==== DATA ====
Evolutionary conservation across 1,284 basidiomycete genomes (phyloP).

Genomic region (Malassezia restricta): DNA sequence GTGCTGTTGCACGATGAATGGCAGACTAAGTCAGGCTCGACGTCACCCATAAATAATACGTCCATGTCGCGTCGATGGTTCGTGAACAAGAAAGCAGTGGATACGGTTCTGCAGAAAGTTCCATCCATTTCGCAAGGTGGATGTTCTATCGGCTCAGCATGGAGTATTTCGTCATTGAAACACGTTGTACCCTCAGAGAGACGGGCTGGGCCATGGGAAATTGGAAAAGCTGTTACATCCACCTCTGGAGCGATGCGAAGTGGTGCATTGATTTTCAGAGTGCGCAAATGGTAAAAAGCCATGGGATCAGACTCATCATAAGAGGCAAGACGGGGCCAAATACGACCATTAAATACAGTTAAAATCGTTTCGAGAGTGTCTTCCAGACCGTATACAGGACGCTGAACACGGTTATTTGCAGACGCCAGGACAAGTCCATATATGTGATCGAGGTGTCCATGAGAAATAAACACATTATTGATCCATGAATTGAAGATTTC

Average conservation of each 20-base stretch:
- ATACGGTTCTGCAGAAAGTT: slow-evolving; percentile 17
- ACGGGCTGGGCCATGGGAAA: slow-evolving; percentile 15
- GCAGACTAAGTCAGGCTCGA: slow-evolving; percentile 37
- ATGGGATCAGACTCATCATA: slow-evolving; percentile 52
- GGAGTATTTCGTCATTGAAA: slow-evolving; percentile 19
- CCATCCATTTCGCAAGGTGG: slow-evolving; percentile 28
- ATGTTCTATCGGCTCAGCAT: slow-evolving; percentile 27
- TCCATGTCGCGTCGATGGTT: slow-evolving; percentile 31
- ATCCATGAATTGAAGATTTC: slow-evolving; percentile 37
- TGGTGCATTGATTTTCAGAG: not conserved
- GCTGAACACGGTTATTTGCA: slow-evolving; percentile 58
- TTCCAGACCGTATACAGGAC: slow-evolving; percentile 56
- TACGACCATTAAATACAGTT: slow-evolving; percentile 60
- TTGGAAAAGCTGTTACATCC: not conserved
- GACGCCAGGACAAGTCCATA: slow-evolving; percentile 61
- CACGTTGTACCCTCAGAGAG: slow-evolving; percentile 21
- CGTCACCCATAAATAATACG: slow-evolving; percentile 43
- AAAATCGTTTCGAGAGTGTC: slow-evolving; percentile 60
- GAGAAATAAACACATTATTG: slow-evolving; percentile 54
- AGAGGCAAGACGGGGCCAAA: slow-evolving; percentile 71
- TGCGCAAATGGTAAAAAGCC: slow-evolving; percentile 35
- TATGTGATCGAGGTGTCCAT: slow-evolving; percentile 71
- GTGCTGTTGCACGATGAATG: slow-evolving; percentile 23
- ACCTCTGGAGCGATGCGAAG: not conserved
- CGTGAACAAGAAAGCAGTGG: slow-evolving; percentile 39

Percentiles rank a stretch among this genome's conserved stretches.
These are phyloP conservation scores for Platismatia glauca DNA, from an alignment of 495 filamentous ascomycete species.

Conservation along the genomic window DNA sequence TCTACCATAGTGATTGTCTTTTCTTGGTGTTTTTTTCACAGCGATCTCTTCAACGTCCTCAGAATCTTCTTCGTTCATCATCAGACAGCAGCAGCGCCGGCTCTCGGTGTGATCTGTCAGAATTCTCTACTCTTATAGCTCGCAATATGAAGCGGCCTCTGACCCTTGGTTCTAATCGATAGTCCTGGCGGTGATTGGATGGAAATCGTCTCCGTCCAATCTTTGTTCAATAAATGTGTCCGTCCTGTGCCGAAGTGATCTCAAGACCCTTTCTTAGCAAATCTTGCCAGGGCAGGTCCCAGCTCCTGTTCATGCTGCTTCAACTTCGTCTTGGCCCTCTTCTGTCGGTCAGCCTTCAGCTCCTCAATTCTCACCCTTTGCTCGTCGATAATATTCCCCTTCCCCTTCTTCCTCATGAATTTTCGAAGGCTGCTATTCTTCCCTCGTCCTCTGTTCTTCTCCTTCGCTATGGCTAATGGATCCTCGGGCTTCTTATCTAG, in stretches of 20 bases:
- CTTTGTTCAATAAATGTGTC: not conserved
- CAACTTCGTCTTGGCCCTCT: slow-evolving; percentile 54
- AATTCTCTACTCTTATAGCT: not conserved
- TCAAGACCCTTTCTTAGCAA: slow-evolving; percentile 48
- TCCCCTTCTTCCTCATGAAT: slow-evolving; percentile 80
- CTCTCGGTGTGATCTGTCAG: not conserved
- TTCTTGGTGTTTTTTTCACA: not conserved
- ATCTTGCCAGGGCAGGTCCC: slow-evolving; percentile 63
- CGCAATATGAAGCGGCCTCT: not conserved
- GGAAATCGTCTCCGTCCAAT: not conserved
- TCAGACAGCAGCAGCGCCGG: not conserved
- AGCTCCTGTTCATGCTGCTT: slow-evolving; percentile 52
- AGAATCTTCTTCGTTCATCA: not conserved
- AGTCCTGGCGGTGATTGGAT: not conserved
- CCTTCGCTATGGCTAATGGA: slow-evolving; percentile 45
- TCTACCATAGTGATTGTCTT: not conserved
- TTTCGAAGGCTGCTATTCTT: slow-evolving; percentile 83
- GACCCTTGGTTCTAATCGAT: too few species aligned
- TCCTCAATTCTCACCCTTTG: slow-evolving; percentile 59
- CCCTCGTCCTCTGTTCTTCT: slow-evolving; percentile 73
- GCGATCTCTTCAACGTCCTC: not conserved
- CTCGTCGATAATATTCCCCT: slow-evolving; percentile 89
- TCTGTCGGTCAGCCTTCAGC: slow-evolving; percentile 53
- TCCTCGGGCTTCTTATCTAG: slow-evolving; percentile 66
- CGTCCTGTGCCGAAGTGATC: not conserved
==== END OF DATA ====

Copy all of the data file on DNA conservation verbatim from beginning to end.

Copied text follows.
Evolutionary conservation across 1,284 basidiomycete genomes (phyloP).

Genomic region (Malassezia restricta): DNA sequence GTGCTGTTGCACGATGAATGGCAGACTAAGTCAGGCTCGACGTCACCCATAAATAATACGTCCATGTCGCGTCGATGGTTCGTGAACAAGAAAGCAGTGGATACGGTTCTGCAGAAAGTTCCATCCATTTCGCAAGGTGGATGTTCTATCGGCTCAGCATGGAGTATTTCGTCATTGAAACACGTTGTACCCTCAGAGAGACGGGCTGGGCCATGGGAAATTGGAAAAGCTGTTACATCCACCTCTGGAGCGATGCGAAGTGGTGCATTGATTTTCAGAGTGCGCAAATGGTAAAAAGCCATGGGATCAGACTCATCATAAGAGGCAAGACGGGGCCAAATACGACCATTAAATACAGTTAAAATCGTTTCGAGAGTGTCTTCCAGACCGTATACAGGACGCTGAACACGGTTATTTGCAGACGCCAGGACAAGTCCATATATGTGATCGAGGTGTCCATGAGAAATAAACACATTATTGATCCATGAATTGAAGATTTC

Average conservation of each 20-base stretch:
- ATACGGTTCTGCAGAAAGTT: slow-evolving; percentile 17
- ACGGGCTGGGCCATGGGAAA: slow-evolving; percentile 15
- GCAGACTAAGTCAGGCTCGA: slow-evolving; percentile 37
- ATGGGATCAGACTCATCATA: slow-evolving; percentile 52
- GGAGTATTTCGTCATTGAAA: slow-evolving; percentile 19
- CCATCCATTTCGCAAGGTGG: slow-evolving; percentile 28
- ATGTTCTATCGGCTCAGCAT: slow-evolving; percentile 27
- TCCATGTCGCGTCGATGGTT: slow-evolving; percentile 31
- ATCCATGAATTGAAGATTTC: slow-evolving; percentile 37
- TGGTGCATTGATTTTCAGAG: not conserved
- GCTGAACACGGTTATTTGCA: slow-evolving; percentile 58
- TTCCAGACCGTATACAGGAC: slow-evolving; percentile 56
- TACGACCATTAAATACAGTT: slow-evolving; percentile 60
- TTGGAAAAGCTGTTACATCC: not conserved
- GACGCCAGGACAAGTCCATA: slow-evolving; percentile 61
- CACGTTGTACCCTCAGAGAG: slow-evolving; percentile 21
- CGTCACCCATAAATAATACG: slow-evolving; percentile 43
- AAAATCGTTTCGAGAGTGTC: slow-evolving; percentile 60
- GAGAAATAAACACATTATTG: slow-evolving; percentile 54
- AGAGGCAAGACGGGGCCAAA: slow-evolving; percentile 71
- TGCGCAAATGGTAAAAAGCC: slow-evolving; percentile 35
- TATGTGATCGAGGTGTCCAT: slow-evolving; percentile 71
- GTGCTGTTGCACGATGAATG: slow-evolving; percentile 23
- ACCTCTGGAGCGATGCGAAG: not conserved
- CGTGAACAAGAAAGCAGTGG: slow-evolving; percentile 39

Percentiles rank a stretch among this genome's conserved stretches.
These are phyloP conservation scores for Platismatia glauca DNA, from an alignment of 495 filamentous ascomycete species.

Conservation along the genomic window DNA sequence TCTACCATAGTGATTGTCTTTTCTTGGTGTTTTTTTCACAGCGATCTCTTCAACGTCCTCAGAATCTTCTTCGTTCATCATCAGACAGCAGCAGCGCCGGCTCTCGGTGTGATCTGTCAGAATTCTCTACTCTTATAGCTCGCAATATGAAGCGGCCTCTGACCCTTGGTTCTAATCGATAGTCCTGGCGGTGATTGGATGGAAATCGTCTCCGTCCAATCTTTGTTCAATAAATGTGTCCGTCCTGTGCCGAAGTGATCTCAAGACCCTTTCTTAGCAAATCTTGCCAGGGCAGGTCCCAGCTCCTGTTCATGCTGCTTCAACTTCGTCTTGGCCCTCTTCTGTCGGTCAGCCTTCAGCTCCTCAATTCTCACCCTTTGCTCGTCGATAATATTCCCCTTCCCCTTCTTCCTCATGAATTTTCGAAGGCTGCTATTCTTCCCTCGTCCTCTGTTCTTCTCCTTCGCTATGGCTAATGGATCCTCGGGCTTCTTATCTAG, in stretches of 20 bases:
- CTTTGTTCAATAAATGTGTC: not conserved
- CAACTTCGTCTTGGCCCTCT: slow-evolving; percentile 54
- AATTCTCTACTCTTATAGCT: not conserved
- TCAAGACCCTTTCTTAGCAA: slow-evolving; percentile 48
- TCCCCTTCTTCCTCATGAAT: slow-evolving; percentile 80
- CTCTCGGTGTGATCTGTCAG: not conserved
- TTCTTGGTGTTTTTTTCACA: not conserved
- ATCTTGCCAGGGCAGGTCCC: slow-evolving; percentile 63
- CGCAATATGAAGCGGCCTCT: not conserved
- GGAAATCGTCTCCGTCCAAT: not conserved
- TCAGACAGCAGCAGCGCCGG: not conserved
- AGCTCCTGTTCATGCTGCTT: slow-evolving; percentile 52
- AGAATCTTCTTCGTTCATCA: not conserved
- AGTCCTGGCGGTGATTGGAT: not conserved
- CCTTCGCTATGGCTAATGGA: slow-evolving; percentile 45
- TCTACCATAGTGATTGTCTT: not conserved
- TTTCGAAGGCTGCTATTCTT: slow-evolving; percentile 83
- GACCCTTGGTTCTAATCGAT: too few species aligned
- TCCTCAATTCTCACCCTTTG: slow-evolving; percentile 59
- CCCTCGTCCTCTGTTCTTCT: slow-evolving; percentile 73
- GCGATCTCTTCAACGTCCTC: not conserved
- CTCGTCGATAATATTCCCCT: slow-evolving; percentile 89
- TCTGTCGGTCAGCCTTCAGC: slow-evolving; percentile 53
- TCCTCGGGCTTCTTATCTAG: slow-evolving; percentile 66
- CGTCCTGTGCCGAAGTGATC: not conserved